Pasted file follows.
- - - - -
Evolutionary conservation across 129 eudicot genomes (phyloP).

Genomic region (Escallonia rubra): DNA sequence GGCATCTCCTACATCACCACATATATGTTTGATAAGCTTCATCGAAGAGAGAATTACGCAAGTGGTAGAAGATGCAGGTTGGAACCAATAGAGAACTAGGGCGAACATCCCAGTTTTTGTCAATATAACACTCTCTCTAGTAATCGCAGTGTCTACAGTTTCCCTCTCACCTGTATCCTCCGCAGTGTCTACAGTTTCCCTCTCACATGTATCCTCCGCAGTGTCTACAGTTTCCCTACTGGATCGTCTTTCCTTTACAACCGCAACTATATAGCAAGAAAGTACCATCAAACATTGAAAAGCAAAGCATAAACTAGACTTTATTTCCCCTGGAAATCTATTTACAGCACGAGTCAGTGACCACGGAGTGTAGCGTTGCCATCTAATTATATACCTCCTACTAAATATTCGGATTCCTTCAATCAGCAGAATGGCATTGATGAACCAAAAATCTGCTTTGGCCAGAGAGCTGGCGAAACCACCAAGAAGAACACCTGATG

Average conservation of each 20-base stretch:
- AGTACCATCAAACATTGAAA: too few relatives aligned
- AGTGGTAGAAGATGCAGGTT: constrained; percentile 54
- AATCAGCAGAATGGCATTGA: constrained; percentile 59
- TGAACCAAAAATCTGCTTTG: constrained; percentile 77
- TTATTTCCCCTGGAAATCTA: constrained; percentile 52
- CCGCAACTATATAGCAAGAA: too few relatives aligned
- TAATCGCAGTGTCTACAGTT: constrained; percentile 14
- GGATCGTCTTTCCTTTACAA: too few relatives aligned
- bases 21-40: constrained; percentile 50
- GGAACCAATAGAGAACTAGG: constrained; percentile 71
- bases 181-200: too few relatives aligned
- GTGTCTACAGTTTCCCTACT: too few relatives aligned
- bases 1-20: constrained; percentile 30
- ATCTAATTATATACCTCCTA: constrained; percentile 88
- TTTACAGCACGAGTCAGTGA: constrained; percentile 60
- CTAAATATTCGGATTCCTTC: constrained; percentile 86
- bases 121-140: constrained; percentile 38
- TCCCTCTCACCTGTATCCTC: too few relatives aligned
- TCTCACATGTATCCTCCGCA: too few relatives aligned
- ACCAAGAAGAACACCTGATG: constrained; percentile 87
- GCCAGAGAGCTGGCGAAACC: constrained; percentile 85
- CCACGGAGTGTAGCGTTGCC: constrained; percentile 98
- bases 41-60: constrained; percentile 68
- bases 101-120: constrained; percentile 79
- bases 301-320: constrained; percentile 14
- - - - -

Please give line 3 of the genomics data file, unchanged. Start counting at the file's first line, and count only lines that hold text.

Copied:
Average conservation of each 20-base stretch: